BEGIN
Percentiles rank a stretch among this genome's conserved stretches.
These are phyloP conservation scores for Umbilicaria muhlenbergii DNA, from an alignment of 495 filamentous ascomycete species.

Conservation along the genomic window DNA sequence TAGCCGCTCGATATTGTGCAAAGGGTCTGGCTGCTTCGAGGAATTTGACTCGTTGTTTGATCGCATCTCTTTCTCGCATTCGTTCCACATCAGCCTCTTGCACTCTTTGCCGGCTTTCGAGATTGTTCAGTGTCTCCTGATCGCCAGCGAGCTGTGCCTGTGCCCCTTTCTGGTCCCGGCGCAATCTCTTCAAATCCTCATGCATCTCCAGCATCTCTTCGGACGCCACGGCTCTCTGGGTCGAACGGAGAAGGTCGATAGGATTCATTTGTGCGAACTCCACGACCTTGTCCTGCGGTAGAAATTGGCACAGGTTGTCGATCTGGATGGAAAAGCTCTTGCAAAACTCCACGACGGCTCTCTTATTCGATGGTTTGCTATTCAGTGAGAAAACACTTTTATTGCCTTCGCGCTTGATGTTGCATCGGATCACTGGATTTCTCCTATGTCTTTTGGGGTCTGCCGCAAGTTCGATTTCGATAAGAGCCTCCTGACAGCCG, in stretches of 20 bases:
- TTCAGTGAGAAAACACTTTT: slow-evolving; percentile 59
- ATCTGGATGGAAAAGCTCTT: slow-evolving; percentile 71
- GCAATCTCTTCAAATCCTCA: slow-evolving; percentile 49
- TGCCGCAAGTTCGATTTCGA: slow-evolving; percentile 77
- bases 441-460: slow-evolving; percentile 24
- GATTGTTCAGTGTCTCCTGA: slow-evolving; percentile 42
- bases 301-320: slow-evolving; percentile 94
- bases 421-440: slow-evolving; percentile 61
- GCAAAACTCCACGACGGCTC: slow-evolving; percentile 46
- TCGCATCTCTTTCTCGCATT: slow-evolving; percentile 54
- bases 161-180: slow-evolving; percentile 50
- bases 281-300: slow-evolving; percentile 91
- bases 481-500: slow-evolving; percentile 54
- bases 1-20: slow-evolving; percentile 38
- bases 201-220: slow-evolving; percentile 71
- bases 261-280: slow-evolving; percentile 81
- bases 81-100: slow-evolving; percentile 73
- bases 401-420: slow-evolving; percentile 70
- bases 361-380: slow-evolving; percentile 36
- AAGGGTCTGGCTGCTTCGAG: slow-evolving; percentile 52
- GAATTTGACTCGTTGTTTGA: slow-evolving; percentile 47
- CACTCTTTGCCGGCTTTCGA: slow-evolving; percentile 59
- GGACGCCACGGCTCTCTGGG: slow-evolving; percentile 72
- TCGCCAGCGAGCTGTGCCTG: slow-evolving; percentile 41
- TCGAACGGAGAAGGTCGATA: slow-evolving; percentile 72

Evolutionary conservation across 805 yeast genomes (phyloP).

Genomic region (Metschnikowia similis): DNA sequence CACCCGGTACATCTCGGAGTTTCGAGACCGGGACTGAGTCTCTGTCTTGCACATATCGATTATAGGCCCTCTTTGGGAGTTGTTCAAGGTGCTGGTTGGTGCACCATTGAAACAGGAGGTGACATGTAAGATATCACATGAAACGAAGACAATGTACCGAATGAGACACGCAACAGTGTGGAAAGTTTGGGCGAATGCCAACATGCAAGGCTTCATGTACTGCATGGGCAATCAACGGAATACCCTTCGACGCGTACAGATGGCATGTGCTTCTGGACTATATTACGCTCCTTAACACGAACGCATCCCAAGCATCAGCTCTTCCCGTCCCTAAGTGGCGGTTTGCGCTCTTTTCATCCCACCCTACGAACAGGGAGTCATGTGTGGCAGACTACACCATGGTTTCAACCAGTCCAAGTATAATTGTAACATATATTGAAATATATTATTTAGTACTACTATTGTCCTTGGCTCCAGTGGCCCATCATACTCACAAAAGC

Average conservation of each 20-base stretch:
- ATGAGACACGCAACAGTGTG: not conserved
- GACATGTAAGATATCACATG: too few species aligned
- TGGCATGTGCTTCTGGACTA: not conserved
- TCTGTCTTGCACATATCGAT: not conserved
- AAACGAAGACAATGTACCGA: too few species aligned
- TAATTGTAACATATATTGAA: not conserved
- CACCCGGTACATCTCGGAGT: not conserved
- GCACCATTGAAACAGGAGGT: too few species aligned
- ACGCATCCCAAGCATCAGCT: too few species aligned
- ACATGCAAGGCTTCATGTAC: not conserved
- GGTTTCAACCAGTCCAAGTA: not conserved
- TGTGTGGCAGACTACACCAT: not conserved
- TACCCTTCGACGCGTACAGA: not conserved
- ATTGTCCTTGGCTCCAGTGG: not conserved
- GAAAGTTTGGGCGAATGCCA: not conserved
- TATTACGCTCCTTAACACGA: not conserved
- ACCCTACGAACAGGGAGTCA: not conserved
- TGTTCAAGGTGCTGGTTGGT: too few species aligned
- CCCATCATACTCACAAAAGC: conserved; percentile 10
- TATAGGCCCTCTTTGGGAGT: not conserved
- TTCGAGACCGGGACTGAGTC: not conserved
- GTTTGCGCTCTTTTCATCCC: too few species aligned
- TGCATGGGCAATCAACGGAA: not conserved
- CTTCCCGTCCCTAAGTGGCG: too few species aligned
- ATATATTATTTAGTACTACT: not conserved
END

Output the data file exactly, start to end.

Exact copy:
Percentiles rank a stretch among this genome's conserved stretches.
These are phyloP conservation scores for Umbilicaria muhlenbergii DNA, from an alignment of 495 filamentous ascomycete species.

Conservation along the genomic window DNA sequence TAGCCGCTCGATATTGTGCAAAGGGTCTGGCTGCTTCGAGGAATTTGACTCGTTGTTTGATCGCATCTCTTTCTCGCATTCGTTCCACATCAGCCTCTTGCACTCTTTGCCGGCTTTCGAGATTGTTCAGTGTCTCCTGATCGCCAGCGAGCTGTGCCTGTGCCCCTTTCTGGTCCCGGCGCAATCTCTTCAAATCCTCATGCATCTCCAGCATCTCTTCGGACGCCACGGCTCTCTGGGTCGAACGGAGAAGGTCGATAGGATTCATTTGTGCGAACTCCACGACCTTGTCCTGCGGTAGAAATTGGCACAGGTTGTCGATCTGGATGGAAAAGCTCTTGCAAAACTCCACGACGGCTCTCTTATTCGATGGTTTGCTATTCAGTGAGAAAACACTTTTATTGCCTTCGCGCTTGATGTTGCATCGGATCACTGGATTTCTCCTATGTCTTTTGGGGTCTGCCGCAAGTTCGATTTCGATAAGAGCCTCCTGACAGCCG, in stretches of 20 bases:
- TTCAGTGAGAAAACACTTTT: slow-evolving; percentile 59
- ATCTGGATGGAAAAGCTCTT: slow-evolving; percentile 71
- GCAATCTCTTCAAATCCTCA: slow-evolving; percentile 49
- TGCCGCAAGTTCGATTTCGA: slow-evolving; percentile 77
- bases 441-460: slow-evolving; percentile 24
- GATTGTTCAGTGTCTCCTGA: slow-evolving; percentile 42
- bases 301-320: slow-evolving; percentile 94
- bases 421-440: slow-evolving; percentile 61
- GCAAAACTCCACGACGGCTC: slow-evolving; percentile 46
- TCGCATCTCTTTCTCGCATT: slow-evolving; percentile 54
- bases 161-180: slow-evolving; percentile 50
- bases 281-300: slow-evolving; percentile 91
- bases 481-500: slow-evolving; percentile 54
- bases 1-20: slow-evolving; percentile 38
- bases 201-220: slow-evolving; percentile 71
- bases 261-280: slow-evolving; percentile 81
- bases 81-100: slow-evolving; percentile 73
- bases 401-420: slow-evolving; percentile 70
- bases 361-380: slow-evolving; percentile 36
- AAGGGTCTGGCTGCTTCGAG: slow-evolving; percentile 52
- GAATTTGACTCGTTGTTTGA: slow-evolving; percentile 47
- CACTCTTTGCCGGCTTTCGA: slow-evolving; percentile 59
- GGACGCCACGGCTCTCTGGG: slow-evolving; percentile 72
- TCGCCAGCGAGCTGTGCCTG: slow-evolving; percentile 41
- TCGAACGGAGAAGGTCGATA: slow-evolving; percentile 72

Evolutionary conservation across 805 yeast genomes (phyloP).

Genomic region (Metschnikowia similis): DNA sequence CACCCGGTACATCTCGGAGTTTCGAGACCGGGACTGAGTCTCTGTCTTGCACATATCGATTATAGGCCCTCTTTGGGAGTTGTTCAAGGTGCTGGTTGGTGCACCATTGAAACAGGAGGTGACATGTAAGATATCACATGAAACGAAGACAATGTACCGAATGAGACACGCAACAGTGTGGAAAGTTTGGGCGAATGCCAACATGCAAGGCTTCATGTACTGCATGGGCAATCAACGGAATACCCTTCGACGCGTACAGATGGCATGTGCTTCTGGACTATATTACGCTCCTTAACACGAACGCATCCCAAGCATCAGCTCTTCCCGTCCCTAAGTGGCGGTTTGCGCTCTTTTCATCCCACCCTACGAACAGGGAGTCATGTGTGGCAGACTACACCATGGTTTCAACCAGTCCAAGTATAATTGTAACATATATTGAAATATATTATTTAGTACTACTATTGTCCTTGGCTCCAGTGGCCCATCATACTCACAAAAGC

Average conservation of each 20-base stretch:
- ATGAGACACGCAACAGTGTG: not conserved
- GACATGTAAGATATCACATG: too few species aligned
- TGGCATGTGCTTCTGGACTA: not conserved
- TCTGTCTTGCACATATCGAT: not conserved
- AAACGAAGACAATGTACCGA: too few species aligned
- TAATTGTAACATATATTGAA: not conserved
- CACCCGGTACATCTCGGAGT: not conserved
- GCACCATTGAAACAGGAGGT: too few species aligned
- ACGCATCCCAAGCATCAGCT: too few species aligned
- ACATGCAAGGCTTCATGTAC: not conserved
- GGTTTCAACCAGTCCAAGTA: not conserved
- TGTGTGGCAGACTACACCAT: not conserved
- TACCCTTCGACGCGTACAGA: not conserved
- ATTGTCCTTGGCTCCAGTGG: not conserved
- GAAAGTTTGGGCGAATGCCA: not conserved
- TATTACGCTCCTTAACACGA: not conserved
- ACCCTACGAACAGGGAGTCA: not conserved
- TGTTCAAGGTGCTGGTTGGT: too few species aligned
- CCCATCATACTCACAAAAGC: conserved; percentile 10
- TATAGGCCCTCTTTGGGAGT: not conserved
- TTCGAGACCGGGACTGAGTC: not conserved
- GTTTGCGCTCTTTTCATCCC: too few species aligned
- TGCATGGGCAATCAACGGAA: not conserved
- CTTCCCGTCCCTAAGTGGCG: too few species aligned
- ATATATTATTTAGTACTACT: not conserved